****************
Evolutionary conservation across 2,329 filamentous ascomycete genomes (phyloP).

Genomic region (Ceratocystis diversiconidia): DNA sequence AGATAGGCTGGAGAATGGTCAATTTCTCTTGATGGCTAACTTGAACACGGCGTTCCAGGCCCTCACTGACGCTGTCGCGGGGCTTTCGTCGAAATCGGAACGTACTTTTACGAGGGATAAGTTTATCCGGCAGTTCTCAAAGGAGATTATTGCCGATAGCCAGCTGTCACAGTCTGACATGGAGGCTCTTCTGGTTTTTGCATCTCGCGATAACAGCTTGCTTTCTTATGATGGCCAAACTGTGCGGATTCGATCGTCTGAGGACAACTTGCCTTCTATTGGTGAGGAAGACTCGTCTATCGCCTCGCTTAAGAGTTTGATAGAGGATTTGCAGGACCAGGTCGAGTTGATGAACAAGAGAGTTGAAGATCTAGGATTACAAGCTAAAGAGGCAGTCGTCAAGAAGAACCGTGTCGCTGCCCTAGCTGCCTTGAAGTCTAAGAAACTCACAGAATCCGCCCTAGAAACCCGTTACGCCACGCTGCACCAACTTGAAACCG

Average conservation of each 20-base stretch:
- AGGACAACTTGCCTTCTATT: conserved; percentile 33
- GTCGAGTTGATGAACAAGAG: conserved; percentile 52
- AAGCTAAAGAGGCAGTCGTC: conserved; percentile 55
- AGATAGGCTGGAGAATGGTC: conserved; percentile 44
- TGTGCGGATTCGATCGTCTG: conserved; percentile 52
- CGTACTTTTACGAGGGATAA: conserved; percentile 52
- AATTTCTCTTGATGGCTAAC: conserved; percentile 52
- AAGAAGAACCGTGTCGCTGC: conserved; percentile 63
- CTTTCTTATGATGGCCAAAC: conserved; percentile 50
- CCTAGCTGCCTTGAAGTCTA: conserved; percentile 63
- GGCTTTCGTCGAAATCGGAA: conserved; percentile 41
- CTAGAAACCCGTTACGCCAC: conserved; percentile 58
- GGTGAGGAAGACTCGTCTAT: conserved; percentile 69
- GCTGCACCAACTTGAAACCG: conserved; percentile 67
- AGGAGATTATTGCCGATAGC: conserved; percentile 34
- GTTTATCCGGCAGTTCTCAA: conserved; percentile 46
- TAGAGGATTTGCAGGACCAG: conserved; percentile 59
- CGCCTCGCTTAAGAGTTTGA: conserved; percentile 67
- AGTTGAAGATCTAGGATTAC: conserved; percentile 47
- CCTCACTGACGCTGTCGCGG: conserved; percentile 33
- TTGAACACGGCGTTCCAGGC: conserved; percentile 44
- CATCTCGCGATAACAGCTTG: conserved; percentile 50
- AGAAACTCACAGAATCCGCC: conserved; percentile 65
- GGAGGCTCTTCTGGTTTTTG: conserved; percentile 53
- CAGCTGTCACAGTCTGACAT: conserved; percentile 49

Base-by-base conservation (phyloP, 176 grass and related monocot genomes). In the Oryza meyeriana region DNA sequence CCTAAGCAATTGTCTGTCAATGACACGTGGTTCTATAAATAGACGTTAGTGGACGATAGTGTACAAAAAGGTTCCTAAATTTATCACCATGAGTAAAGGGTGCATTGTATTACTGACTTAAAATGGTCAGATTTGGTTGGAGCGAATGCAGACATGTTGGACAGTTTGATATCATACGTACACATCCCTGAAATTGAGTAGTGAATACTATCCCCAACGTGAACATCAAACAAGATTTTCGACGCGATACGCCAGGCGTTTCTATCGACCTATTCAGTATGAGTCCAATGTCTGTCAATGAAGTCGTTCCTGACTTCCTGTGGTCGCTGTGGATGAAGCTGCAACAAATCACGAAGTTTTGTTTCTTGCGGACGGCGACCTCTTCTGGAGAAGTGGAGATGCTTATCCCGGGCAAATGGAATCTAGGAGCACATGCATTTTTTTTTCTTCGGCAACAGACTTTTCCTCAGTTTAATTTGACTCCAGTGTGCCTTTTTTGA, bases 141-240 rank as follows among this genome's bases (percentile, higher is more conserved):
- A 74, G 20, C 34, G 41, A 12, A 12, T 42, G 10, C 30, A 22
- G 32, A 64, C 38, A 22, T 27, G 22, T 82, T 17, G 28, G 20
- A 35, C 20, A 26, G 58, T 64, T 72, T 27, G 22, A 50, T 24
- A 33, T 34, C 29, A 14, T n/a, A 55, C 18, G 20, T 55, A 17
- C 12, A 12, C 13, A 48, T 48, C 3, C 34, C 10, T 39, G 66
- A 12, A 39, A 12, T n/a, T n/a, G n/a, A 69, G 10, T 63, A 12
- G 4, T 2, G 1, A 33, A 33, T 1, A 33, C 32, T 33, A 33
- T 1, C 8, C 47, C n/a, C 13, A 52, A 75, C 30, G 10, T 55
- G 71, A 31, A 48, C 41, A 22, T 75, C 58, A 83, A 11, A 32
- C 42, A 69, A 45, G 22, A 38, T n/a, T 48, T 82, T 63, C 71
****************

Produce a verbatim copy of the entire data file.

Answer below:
Evolutionary conservation across 2,329 filamentous ascomycete genomes (phyloP).

Genomic region (Ceratocystis diversiconidia): DNA sequence AGATAGGCTGGAGAATGGTCAATTTCTCTTGATGGCTAACTTGAACACGGCGTTCCAGGCCCTCACTGACGCTGTCGCGGGGCTTTCGTCGAAATCGGAACGTACTTTTACGAGGGATAAGTTTATCCGGCAGTTCTCAAAGGAGATTATTGCCGATAGCCAGCTGTCACAGTCTGACATGGAGGCTCTTCTGGTTTTTGCATCTCGCGATAACAGCTTGCTTTCTTATGATGGCCAAACTGTGCGGATTCGATCGTCTGAGGACAACTTGCCTTCTATTGGTGAGGAAGACTCGTCTATCGCCTCGCTTAAGAGTTTGATAGAGGATTTGCAGGACCAGGTCGAGTTGATGAACAAGAGAGTTGAAGATCTAGGATTACAAGCTAAAGAGGCAGTCGTCAAGAAGAACCGTGTCGCTGCCCTAGCTGCCTTGAAGTCTAAGAAACTCACAGAATCCGCCCTAGAAACCCGTTACGCCACGCTGCACCAACTTGAAACCG

Average conservation of each 20-base stretch:
- AGGACAACTTGCCTTCTATT: conserved; percentile 33
- GTCGAGTTGATGAACAAGAG: conserved; percentile 52
- AAGCTAAAGAGGCAGTCGTC: conserved; percentile 55
- AGATAGGCTGGAGAATGGTC: conserved; percentile 44
- TGTGCGGATTCGATCGTCTG: conserved; percentile 52
- CGTACTTTTACGAGGGATAA: conserved; percentile 52
- AATTTCTCTTGATGGCTAAC: conserved; percentile 52
- AAGAAGAACCGTGTCGCTGC: conserved; percentile 63
- CTTTCTTATGATGGCCAAAC: conserved; percentile 50
- CCTAGCTGCCTTGAAGTCTA: conserved; percentile 63
- GGCTTTCGTCGAAATCGGAA: conserved; percentile 41
- CTAGAAACCCGTTACGCCAC: conserved; percentile 58
- GGTGAGGAAGACTCGTCTAT: conserved; percentile 69
- GCTGCACCAACTTGAAACCG: conserved; percentile 67
- AGGAGATTATTGCCGATAGC: conserved; percentile 34
- GTTTATCCGGCAGTTCTCAA: conserved; percentile 46
- TAGAGGATTTGCAGGACCAG: conserved; percentile 59
- CGCCTCGCTTAAGAGTTTGA: conserved; percentile 67
- AGTTGAAGATCTAGGATTAC: conserved; percentile 47
- CCTCACTGACGCTGTCGCGG: conserved; percentile 33
- TTGAACACGGCGTTCCAGGC: conserved; percentile 44
- CATCTCGCGATAACAGCTTG: conserved; percentile 50
- AGAAACTCACAGAATCCGCC: conserved; percentile 65
- GGAGGCTCTTCTGGTTTTTG: conserved; percentile 53
- CAGCTGTCACAGTCTGACAT: conserved; percentile 49

Base-by-base conservation (phyloP, 176 grass and related monocot genomes). In the Oryza meyeriana region DNA sequence CCTAAGCAATTGTCTGTCAATGACACGTGGTTCTATAAATAGACGTTAGTGGACGATAGTGTACAAAAAGGTTCCTAAATTTATCACCATGAGTAAAGGGTGCATTGTATTACTGACTTAAAATGGTCAGATTTGGTTGGAGCGAATGCAGACATGTTGGACAGTTTGATATCATACGTACACATCCCTGAAATTGAGTAGTGAATACTATCCCCAACGTGAACATCAAACAAGATTTTCGACGCGATACGCCAGGCGTTTCTATCGACCTATTCAGTATGAGTCCAATGTCTGTCAATGAAGTCGTTCCTGACTTCCTGTGGTCGCTGTGGATGAAGCTGCAACAAATCACGAAGTTTTGTTTCTTGCGGACGGCGACCTCTTCTGGAGAAGTGGAGATGCTTATCCCGGGCAAATGGAATCTAGGAGCACATGCATTTTTTTTTCTTCGGCAACAGACTTTTCCTCAGTTTAATTTGACTCCAGTGTGCCTTTTTTGA, bases 141-240 rank as follows among this genome's bases (percentile, higher is more conserved):
- A 74, G 20, C 34, G 41, A 12, A 12, T 42, G 10, C 30, A 22
- G 32, A 64, C 38, A 22, T 27, G 22, T 82, T 17, G 28, G 20
- A 35, C 20, A 26, G 58, T 64, T 72, T 27, G 22, A 50, T 24
- A 33, T 34, C 29, A 14, T n/a, A 55, C 18, G 20, T 55, A 17
- C 12, A 12, C 13, A 48, T 48, C 3, C 34, C 10, T 39, G 66
- A 12, A 39, A 12, T n/a, T n/a, G n/a, A 69, G 10, T 63, A 12
- G 4, T 2, G 1, A 33, A 33, T 1, A 33, C 32, T 33, A 33
- T 1, C 8, C 47, C n/a, C 13, A 52, A 75, C 30, G 10, T 55
- G 71, A 31, A 48, C 41, A 22, T 75, C 58, A 83, A 11, A 32
- C 42, A 69, A 45, G 22, A 38, T n/a, T 48, T 82, T 63, C 71